Lets get one thing straight - I would never drive a red car. My Dad crashed in a red car and never regained conciousness, so bad associations for me – red = blood. I drive a wonderful white Mercedes Sprinter 313 with seats for everyone and air con and am amazed at how they manage to engineer such power from a 2.2 ltre diesel engine – this is when gigging of course. When I was a handsome young buck like yourself I had a succession of cars, Lancia Fulvia was not bad, Merecedes 230 Saloon and earlier an SL model (dish roof). Then I discovered the joy of Jags – I had a couple of V12 XJS jobbies, (one after the other), very powerful 300bhp if I remember right, but liked 'em so much I bought a Daimler Double Six Coupe, (more like a standard Jag saloon but with only two doors and pillarless windows). It had the same V12 engine though and would do 0 – 60mph in about 6.7 secs, very fond of it I was too. It’s a bloody wonder I didn’t splatter – I was a mad little sod in those days. Marc Bolan and Keith Harwood (engineer onW4) had both gone to the big gig in the sky as a result of car accidents, and they both lived just around the corner from me in SW14. I did start to slow down a little, but only a little (I’m told I have always been accompanied by guardian angels). Eventually as a chappie grows up you discover that all cars are just tin boxes that get you from A to B and they all go rusty and die after about ten years max. I share an Audi A4 Sportline with multi-tronic box (fab little paddles on steering) with my good lady nowadays and occasionally requisition my daughters Ford Ka, which is also a blast - bit like driving a bed with a tin cover on, but good fun. Oh, drove a Ford Focus 1800 Zetec for a few years, great little car. Anyway enough of this waffle, I’m sure you will make a wise and considered choice yourself and in that respect I wish you bon voyage dear Ben. Lots of love to you and Lauren, I hope you got into Ted's tent gig at High Voltage the other day. I’m sorry I could not hang around and help - had to go do interviews. When I got there he was drenched in sweat - don’t think he has spanked the plank so hard in years, poor luvvie. It was basically a jam session with some drummers.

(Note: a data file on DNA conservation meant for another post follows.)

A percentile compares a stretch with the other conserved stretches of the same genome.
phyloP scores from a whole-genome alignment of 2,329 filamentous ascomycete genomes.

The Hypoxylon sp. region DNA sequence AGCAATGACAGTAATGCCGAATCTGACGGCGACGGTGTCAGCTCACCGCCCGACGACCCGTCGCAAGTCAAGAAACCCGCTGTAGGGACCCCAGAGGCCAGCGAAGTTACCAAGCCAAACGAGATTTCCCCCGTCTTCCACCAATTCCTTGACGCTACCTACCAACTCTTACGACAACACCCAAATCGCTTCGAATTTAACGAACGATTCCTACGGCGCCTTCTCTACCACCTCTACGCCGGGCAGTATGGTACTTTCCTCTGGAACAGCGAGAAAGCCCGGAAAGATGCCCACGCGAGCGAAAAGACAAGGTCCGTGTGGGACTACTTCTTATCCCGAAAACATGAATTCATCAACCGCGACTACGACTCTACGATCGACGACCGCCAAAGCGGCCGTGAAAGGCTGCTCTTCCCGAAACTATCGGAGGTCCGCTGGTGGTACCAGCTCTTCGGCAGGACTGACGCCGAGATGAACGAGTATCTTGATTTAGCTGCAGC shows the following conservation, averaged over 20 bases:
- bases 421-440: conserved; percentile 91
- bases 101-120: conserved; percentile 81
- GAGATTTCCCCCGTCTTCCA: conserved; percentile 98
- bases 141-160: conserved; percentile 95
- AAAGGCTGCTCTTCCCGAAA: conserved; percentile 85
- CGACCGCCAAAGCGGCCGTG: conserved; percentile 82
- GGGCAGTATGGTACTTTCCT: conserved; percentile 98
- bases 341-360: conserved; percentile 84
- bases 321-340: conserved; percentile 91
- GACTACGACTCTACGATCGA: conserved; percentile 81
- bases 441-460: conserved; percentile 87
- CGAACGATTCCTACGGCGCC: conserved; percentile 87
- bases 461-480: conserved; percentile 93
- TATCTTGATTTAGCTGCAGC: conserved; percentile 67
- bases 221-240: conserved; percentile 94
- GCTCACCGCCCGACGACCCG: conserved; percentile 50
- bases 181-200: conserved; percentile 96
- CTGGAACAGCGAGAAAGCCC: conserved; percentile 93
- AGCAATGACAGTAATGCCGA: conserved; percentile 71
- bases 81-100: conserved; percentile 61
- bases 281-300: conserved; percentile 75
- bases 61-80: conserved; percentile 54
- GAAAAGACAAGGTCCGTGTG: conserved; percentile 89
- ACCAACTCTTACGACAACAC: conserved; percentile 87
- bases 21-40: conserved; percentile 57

See you soon hopefully,
Martin (29 July 2010)
Apart from jumping forward to see next weeks lotto numbers, would you go back to 1969 and warn your younger self of things to come and advise youthful MT on a plan of action?
Ah, the sweet innocence of youth, Hmmmm.